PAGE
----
Sometimes as we've toured around the country we have stayed in old historic hotels. I can think of three or four that were at one time elegant hotels and then got a bit rough around the edges. It was fun imagining the former glory and it was fun staying in them for relatively inexpensive prices. Some have closed, some have been restored (but of course now have to charge a lot more). One was in Hot Springs South Dakota, one was in Lexington Kentucky, one was the Stanley Hotel in Estes Park Colorado. The Stanley had some difficulty finding financing for needed renovations. I think that since we stayed there, it got its funding and is now a luxury destination.
Other historic hotels have been maintained all along. The Grand Hotel on Mackinac Island comes to mind. We were recently in central Indiana and learned of (but did not have a chance to visit) the French Lick area and it's history as a destination then subsequent decline and more recent restoration. It seems one of the historic hotels there icludes a casino, which likely helped fund the restoration.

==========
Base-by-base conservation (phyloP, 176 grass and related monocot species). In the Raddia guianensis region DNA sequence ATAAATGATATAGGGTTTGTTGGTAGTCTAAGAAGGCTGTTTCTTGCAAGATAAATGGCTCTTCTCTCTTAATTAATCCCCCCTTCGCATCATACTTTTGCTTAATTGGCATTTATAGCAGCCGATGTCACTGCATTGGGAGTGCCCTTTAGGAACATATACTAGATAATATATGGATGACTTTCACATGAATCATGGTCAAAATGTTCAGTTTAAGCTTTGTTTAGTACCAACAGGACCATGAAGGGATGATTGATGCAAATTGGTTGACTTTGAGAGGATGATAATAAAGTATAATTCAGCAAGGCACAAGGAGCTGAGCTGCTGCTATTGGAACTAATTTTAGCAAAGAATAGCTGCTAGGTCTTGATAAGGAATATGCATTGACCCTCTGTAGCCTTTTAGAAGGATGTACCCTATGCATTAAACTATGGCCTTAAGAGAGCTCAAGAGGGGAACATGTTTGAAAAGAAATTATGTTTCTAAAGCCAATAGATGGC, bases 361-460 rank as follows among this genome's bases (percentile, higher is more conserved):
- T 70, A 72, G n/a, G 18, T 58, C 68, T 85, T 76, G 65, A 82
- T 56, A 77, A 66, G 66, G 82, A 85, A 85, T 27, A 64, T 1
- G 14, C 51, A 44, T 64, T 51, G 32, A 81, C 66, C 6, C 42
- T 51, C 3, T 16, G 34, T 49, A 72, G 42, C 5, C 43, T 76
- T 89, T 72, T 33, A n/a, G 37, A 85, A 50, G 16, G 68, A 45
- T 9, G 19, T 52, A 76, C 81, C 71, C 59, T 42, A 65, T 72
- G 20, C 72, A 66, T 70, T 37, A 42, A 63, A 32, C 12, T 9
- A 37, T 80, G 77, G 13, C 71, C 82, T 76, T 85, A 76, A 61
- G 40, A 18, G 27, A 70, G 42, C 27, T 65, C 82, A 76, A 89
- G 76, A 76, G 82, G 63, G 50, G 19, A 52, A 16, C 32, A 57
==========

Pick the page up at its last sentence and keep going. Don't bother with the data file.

Out west, the old lodges at the national parks have remained popular destinations, despite the level of maintenance which can be spotty. Regardless of some deferred maintenance, they're still great places to stay. Old Faithful Lodge is a favorite or ours.
Maybe what makes some of these historic hotels special is that so many cool hotels burned in the old days when town fires were common (more open flames for lighting and heating, and less fire fighting prevention and fire fighting technology). Here in the Sault there was a large hotel with a classic extensive porch, but it burned to the ground. Too bad. Maybe it could now have been a great historically themed destination.
It must be tough to make a go of it as an old historic hotel. It's so much easier to be a national chain on the freeway interchange. I admit that I've stayed in more of them as we travel across the country, but if we have an opportunity, we'll look for an old hotel with more character and especially if it isn't a luxury hotel. Do the luxury hotels reflect the local scene or are they isolated enclaves?